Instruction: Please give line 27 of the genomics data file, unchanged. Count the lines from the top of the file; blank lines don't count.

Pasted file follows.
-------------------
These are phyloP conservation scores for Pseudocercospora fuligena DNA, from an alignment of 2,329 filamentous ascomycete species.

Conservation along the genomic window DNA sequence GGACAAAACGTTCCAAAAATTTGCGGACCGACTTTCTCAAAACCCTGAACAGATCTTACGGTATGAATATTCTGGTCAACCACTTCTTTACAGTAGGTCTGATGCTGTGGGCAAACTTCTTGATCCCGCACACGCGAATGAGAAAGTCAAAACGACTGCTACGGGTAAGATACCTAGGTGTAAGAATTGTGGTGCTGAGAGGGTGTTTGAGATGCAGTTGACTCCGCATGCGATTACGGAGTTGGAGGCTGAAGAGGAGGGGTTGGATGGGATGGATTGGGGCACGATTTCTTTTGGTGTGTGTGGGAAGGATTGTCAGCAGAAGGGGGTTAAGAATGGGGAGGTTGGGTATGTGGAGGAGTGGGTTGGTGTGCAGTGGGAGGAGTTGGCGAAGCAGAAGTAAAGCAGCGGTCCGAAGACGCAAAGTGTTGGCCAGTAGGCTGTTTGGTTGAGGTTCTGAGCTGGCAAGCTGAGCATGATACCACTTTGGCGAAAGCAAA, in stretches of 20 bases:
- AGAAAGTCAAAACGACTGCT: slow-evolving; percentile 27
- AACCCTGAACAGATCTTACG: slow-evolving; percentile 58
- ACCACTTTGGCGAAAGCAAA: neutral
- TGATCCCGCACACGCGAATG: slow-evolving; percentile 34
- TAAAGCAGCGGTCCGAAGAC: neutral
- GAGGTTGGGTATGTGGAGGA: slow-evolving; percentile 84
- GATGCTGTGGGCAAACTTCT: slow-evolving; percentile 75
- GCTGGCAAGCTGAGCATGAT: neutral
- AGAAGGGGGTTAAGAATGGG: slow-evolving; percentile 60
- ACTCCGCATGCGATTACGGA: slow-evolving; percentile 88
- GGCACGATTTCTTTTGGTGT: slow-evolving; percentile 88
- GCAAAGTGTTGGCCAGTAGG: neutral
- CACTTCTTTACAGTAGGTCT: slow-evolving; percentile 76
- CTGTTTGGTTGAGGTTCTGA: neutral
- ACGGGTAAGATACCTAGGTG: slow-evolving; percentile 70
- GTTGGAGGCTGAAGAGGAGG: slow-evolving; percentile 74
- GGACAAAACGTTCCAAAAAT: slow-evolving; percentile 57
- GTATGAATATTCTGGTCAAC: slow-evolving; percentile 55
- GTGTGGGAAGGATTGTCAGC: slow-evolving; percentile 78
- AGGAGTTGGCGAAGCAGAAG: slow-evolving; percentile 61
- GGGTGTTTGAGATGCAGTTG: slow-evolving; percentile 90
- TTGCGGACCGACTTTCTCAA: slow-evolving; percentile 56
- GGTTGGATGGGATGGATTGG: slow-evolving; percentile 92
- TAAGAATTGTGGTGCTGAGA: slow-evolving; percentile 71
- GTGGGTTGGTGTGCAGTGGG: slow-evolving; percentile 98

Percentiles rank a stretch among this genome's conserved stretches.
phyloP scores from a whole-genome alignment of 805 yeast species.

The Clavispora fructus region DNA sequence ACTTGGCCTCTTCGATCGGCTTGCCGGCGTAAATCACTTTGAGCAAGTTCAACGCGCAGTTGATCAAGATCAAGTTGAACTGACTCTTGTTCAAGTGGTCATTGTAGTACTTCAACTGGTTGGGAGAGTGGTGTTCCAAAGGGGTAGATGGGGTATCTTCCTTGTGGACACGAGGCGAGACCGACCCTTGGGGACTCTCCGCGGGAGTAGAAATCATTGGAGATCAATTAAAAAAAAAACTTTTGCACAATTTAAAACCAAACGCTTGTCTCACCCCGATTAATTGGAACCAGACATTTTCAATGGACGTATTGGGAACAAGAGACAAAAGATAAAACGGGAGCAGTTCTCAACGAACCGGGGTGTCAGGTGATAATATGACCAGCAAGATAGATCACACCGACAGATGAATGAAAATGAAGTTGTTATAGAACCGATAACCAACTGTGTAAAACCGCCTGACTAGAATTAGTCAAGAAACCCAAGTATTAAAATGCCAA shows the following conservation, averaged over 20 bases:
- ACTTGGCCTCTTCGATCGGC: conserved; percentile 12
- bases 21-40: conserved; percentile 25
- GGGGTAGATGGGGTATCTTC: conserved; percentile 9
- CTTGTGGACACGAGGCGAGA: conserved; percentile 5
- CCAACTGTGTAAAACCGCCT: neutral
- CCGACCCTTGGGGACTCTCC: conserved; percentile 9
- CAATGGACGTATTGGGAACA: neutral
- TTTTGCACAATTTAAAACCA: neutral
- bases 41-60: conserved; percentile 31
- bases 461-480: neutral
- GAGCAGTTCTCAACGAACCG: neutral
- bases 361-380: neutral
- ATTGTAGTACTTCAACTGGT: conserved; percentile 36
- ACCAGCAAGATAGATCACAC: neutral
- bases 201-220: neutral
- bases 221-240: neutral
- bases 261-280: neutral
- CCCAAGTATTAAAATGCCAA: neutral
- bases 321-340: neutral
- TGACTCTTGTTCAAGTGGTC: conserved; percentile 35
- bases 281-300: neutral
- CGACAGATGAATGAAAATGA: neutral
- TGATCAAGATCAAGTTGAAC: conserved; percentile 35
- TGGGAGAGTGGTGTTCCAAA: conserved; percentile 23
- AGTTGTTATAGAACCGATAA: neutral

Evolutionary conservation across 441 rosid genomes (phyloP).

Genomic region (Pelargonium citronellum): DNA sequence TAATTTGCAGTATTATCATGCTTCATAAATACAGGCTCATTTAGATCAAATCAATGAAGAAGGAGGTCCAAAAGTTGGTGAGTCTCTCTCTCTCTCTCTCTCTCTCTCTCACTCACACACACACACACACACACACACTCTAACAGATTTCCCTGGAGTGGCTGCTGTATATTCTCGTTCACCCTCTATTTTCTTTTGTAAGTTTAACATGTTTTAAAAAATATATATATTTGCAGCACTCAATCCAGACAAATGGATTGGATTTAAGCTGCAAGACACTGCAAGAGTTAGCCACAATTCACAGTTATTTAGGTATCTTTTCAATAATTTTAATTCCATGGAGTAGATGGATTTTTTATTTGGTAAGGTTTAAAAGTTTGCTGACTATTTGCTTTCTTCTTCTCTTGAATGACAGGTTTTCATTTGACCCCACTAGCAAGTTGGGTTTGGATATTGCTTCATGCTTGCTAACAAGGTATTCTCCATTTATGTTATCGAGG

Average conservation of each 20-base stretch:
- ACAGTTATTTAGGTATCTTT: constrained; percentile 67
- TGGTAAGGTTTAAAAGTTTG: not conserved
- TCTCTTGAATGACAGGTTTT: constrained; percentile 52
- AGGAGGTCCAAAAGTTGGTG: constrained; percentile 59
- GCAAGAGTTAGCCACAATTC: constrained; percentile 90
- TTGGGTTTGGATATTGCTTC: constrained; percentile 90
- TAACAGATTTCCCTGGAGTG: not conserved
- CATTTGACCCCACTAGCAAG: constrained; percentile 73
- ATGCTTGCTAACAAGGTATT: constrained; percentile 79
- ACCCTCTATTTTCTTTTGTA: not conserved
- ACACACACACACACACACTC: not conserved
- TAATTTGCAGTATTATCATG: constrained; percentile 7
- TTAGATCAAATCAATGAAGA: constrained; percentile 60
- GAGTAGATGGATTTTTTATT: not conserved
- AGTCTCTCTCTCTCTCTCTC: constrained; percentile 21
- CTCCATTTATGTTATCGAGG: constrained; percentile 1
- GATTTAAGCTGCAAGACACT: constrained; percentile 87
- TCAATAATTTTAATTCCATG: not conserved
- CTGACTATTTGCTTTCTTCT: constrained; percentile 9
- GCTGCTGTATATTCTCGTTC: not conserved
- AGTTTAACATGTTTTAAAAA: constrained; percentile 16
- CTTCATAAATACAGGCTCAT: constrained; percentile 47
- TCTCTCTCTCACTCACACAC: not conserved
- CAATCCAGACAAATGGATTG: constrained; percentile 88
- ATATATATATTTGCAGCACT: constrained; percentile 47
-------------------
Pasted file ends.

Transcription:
- GTGGGTTGGTGTGCAGTGGG: slow-evolving; percentile 98